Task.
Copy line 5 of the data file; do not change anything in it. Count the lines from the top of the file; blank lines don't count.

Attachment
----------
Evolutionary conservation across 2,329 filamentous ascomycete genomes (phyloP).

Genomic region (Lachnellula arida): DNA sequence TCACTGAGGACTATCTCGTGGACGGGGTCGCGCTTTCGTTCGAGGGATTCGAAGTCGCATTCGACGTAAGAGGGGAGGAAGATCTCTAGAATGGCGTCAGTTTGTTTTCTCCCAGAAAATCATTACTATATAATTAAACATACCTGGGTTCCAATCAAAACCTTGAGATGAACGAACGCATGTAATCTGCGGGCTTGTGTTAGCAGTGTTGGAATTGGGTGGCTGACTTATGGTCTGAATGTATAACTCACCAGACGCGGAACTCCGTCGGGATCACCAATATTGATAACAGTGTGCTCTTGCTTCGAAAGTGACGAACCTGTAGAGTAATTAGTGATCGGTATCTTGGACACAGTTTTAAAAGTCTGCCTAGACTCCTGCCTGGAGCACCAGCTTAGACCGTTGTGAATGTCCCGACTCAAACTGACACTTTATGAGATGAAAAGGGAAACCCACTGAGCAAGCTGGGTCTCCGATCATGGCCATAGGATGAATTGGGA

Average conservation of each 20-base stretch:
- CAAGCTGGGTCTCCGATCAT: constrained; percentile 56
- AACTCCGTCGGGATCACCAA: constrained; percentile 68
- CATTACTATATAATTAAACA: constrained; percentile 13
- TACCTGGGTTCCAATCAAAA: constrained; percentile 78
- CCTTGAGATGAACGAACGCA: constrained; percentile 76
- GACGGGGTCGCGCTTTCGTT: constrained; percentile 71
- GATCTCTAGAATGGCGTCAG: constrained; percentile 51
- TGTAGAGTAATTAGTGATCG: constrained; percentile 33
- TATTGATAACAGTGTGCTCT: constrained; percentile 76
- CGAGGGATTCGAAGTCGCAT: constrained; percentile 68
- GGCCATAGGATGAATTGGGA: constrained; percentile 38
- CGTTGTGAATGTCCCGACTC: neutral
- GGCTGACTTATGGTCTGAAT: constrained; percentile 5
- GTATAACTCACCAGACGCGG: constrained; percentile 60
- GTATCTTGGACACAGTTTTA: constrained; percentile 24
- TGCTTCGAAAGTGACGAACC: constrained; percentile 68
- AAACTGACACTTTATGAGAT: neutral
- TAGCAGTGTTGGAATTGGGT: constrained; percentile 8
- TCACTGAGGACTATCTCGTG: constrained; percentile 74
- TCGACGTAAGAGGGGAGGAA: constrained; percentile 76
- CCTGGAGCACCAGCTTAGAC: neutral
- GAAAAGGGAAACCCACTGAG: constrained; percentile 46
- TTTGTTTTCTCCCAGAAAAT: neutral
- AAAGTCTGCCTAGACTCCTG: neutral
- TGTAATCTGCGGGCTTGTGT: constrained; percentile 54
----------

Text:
- AACTCCGTCGGGATCACCAA: constrained; percentile 68